- 2 soups are served for lunch. Eat as much as you want for 119 NOK. (Served every day from 11am to 4pm)
- Smoked whale from the Norwegian Sea, served with red onion, ruccola salad, and lingonberry sour cream Price: 143 NOK
- The neck of pork with baby potatoes, seasonal vegetables, and red wine sauce. Price 259 NOK.
- Juniper smoked salmon from Etne, marinated in Cognac, served with creamy dill potatoes and mustard sauce. Price: 263 NOK
Try “A taste of Norway”
If you are not super hungry, you may also order a sharing course. Den Glade Gris offers a sharing platter named “A taste of Norway” with a selection of Norwegian whales, smoked salmon, shrimps, crackling pork skin, reindeer, and other cured meat. Price: 289 NOK
We came to Oslo for the weekend and wanted to try local cuisine. The service was excellent with great recommendations from the waiter. They specialize in local cuisine. I had the pork knuckle and it was amazing. Very good portion of food too.
The restaurant felt more homely than the more commercial restaurants in the city. If we ever return to Oslo this will be somewhere we visit again highly recommend.Check out more reviews of Den Glade Gris on TripAdvisor
This little kiosk is giving a picture of traditional, Norwegian food culture. Syverkiosken has served wiener sausages and mustard with their own personal recipe since 1952.
The hotdog kiosks are a seldom viewed in Oslo today, but in Syverkiosken you will get an authentic feeling of how the era was when the hotdog kiosks were the natural gathering point for the locals – and there were more than 40 hot dog kiosks just in Oslo!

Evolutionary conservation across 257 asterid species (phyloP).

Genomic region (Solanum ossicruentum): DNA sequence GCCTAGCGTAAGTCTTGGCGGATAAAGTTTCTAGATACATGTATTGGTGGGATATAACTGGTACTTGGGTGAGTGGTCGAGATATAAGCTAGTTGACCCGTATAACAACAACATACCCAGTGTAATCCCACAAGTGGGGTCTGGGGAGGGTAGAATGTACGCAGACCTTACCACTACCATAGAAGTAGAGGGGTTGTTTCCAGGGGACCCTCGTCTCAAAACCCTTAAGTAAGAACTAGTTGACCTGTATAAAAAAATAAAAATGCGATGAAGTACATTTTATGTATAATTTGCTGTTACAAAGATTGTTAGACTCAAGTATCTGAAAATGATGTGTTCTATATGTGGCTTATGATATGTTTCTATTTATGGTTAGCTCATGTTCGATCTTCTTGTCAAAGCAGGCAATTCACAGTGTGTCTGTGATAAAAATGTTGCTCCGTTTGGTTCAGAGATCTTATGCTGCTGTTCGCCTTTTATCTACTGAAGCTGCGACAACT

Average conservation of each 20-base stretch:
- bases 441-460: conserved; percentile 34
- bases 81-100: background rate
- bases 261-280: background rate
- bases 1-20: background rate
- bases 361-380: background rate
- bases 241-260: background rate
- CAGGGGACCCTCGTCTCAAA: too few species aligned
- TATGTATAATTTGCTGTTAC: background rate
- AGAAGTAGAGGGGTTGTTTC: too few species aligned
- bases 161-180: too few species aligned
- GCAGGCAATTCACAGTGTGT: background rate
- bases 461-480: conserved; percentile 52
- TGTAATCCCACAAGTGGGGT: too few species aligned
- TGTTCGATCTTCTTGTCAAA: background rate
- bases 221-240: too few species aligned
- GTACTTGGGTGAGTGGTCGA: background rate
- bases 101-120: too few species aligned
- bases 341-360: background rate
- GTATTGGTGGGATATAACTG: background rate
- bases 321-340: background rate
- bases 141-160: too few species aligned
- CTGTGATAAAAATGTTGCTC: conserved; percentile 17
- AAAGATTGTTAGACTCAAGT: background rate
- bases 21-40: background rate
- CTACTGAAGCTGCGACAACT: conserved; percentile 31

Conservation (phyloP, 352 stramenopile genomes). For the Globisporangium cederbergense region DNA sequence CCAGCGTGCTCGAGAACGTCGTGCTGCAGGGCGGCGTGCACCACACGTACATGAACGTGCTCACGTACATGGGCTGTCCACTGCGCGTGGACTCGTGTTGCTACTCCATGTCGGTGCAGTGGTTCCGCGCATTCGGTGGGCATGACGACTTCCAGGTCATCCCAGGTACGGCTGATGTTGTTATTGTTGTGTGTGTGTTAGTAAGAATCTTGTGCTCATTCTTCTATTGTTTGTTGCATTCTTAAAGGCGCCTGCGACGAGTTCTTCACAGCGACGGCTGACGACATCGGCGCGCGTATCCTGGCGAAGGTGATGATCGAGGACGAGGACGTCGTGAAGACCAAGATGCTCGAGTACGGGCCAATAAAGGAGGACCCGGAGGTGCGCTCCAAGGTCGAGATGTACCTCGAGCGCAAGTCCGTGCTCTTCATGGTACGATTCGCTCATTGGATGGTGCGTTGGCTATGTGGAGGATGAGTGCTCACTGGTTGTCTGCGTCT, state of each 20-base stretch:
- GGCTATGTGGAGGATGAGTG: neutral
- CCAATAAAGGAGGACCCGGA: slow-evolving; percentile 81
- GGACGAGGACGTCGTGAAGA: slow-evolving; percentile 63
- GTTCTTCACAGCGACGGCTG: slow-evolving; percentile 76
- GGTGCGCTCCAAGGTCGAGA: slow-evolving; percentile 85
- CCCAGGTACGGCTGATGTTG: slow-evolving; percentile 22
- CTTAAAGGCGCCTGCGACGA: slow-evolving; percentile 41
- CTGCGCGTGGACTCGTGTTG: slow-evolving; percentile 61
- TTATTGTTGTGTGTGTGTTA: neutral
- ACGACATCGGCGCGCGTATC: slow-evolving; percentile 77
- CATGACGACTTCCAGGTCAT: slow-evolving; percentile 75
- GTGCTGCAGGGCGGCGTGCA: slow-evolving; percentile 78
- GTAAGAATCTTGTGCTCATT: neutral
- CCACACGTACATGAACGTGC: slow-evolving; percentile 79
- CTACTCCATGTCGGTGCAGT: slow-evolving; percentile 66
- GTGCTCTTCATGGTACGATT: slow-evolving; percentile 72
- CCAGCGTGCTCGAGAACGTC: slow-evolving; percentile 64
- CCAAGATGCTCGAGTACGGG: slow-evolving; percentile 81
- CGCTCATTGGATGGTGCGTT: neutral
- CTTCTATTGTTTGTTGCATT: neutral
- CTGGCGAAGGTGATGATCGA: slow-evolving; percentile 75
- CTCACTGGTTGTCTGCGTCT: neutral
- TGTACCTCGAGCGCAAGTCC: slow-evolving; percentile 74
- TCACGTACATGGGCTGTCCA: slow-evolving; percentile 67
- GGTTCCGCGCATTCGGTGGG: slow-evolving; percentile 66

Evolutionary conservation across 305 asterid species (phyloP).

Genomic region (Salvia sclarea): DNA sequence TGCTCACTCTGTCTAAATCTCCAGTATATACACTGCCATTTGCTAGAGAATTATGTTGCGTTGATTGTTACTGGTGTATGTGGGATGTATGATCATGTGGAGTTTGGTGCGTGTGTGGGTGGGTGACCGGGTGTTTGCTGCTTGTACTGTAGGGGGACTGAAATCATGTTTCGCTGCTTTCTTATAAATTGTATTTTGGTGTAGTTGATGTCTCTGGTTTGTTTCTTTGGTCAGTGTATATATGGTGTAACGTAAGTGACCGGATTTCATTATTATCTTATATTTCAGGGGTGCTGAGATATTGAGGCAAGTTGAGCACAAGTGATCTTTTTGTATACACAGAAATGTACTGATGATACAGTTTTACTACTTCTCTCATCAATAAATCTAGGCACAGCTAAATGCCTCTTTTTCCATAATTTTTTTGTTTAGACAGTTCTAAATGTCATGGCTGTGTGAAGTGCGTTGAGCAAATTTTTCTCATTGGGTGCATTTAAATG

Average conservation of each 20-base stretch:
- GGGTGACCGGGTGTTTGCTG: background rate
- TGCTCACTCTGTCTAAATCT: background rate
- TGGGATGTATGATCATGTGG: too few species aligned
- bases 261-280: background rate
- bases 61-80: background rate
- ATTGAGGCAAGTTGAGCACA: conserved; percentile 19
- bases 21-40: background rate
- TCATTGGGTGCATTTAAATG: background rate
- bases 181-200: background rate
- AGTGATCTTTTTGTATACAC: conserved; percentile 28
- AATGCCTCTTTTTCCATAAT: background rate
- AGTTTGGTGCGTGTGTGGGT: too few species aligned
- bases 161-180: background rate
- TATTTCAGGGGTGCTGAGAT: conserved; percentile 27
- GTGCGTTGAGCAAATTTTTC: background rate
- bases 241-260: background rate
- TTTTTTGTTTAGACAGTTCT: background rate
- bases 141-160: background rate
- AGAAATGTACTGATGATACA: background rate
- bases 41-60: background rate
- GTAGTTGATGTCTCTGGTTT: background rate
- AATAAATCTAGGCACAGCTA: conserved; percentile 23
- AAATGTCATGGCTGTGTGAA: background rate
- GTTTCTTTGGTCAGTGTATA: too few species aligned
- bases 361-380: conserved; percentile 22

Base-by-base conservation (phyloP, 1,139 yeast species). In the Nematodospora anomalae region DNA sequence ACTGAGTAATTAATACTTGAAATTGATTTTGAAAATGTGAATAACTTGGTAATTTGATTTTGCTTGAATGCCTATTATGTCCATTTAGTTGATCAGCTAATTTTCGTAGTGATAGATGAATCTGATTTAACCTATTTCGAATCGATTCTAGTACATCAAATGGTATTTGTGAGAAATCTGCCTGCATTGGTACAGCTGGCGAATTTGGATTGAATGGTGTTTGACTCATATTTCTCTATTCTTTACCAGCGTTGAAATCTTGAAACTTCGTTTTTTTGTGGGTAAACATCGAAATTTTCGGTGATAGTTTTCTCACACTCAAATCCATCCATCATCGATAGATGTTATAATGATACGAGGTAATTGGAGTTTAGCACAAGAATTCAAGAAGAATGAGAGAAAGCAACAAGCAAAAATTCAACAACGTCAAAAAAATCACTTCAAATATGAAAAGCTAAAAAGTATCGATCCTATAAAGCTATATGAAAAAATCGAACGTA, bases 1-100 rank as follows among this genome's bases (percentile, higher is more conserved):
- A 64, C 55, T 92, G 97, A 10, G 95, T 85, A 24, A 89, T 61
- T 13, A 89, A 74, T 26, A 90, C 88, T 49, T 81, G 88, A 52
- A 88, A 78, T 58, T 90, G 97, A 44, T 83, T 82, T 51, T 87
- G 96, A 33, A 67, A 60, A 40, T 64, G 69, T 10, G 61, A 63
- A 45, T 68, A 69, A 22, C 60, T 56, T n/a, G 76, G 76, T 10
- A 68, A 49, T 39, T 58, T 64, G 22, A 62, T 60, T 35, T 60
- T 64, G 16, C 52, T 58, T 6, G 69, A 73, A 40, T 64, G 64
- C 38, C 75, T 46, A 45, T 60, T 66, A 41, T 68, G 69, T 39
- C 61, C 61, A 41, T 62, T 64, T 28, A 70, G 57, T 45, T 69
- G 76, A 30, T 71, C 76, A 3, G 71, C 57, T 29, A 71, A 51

The Guardian reviewed Syverkiosken
Even the American newspaper The Guardian has visited Syverkiosken and posted a great review:
Oslo’s last remaining hotdog kiosk serves up boiled sausage with fiery mustard. It’s cheap, comforting and tastes explosively marvellous!
In Syverkiosken you can choose to have bread, lompe, or waffel around the sausage. And the list to have above is long:
Mustard, ketchup, caramelized onion with honey, fried onion, pickled onion, jalapenos salad, fresh jalapeño, cranberry jam, cucumber relish, pickled cucumber, potato stew, shrimp salad, chopped tomatoes, tomato beans, grated cheese, beetroot.
It’s affordable to buy hot dogs in Syverkiosken. Prices begin at 20 NOK.
#7 LARSEN RESTAURANT
Looking for local Norwegian food in Oslo close to the Majorstuen tube station? Classic, wooden interior design makes the perfect surroundings for having a traditional Norwegian dinner.
Located in Majorstuen, close to Vigeland Sculpture Park. The restaurant opened in 1951 and they have kept the old furniture and style. If you order today’s special, you get an affordable dinner based on classic Norwegian cooking. Prices from 159 NOK to 198 NOK.
We just popped by this place, as we’re going to a movie at the Cinema down the street. We had today’s dish, which was beef and potatoes, and pasta w/pesto. Both dishes were tasty and gave a nice edge. Plus the servings are good, the prices are not steep and the service was outstanding for us.
We were just sitting about 5 minutes before the waiter asked what we wanted and the food came within 15 minutes of ordering. The waiter was authentic and did everything he should There was nothing to put on the service nor the plate itself.
Been there many times and have tried a few of their dishes from the daily menu “Dagensmeny”, never been let down. Easily better than many top restaurants in Oslo. Nice traditional atmosphere. The price for the “Dagensmeny” is reasonable for the Oslo standards. Highly recommended!
Examples of what you can expect:
- The Chefs schnitzel (calf). Price: 179 NOK (Served every Tuesday)
- Fried mackerel with cucumber salad and potatoes. Price: 179 NOK (Served every Wednesday)
- Roasted lamb with red wine sauce. Price: 159 NOK (Served every Sunday)
Conclusion – where to eat Local Norwegian Food in Oslo
There are a variety of local Norwegian foods to try while in Oslo. Some restaurants that serve traditional Norwegian food are Aker Brygge, Ekeberg, and Frogner. At each of these restaurants, there is an extensive menu with many different dishes to choose from.
Some popular items on the menus include reindeer meat, salmon soup, and black pudding. You’re sure to find something that satisfies your taste buds!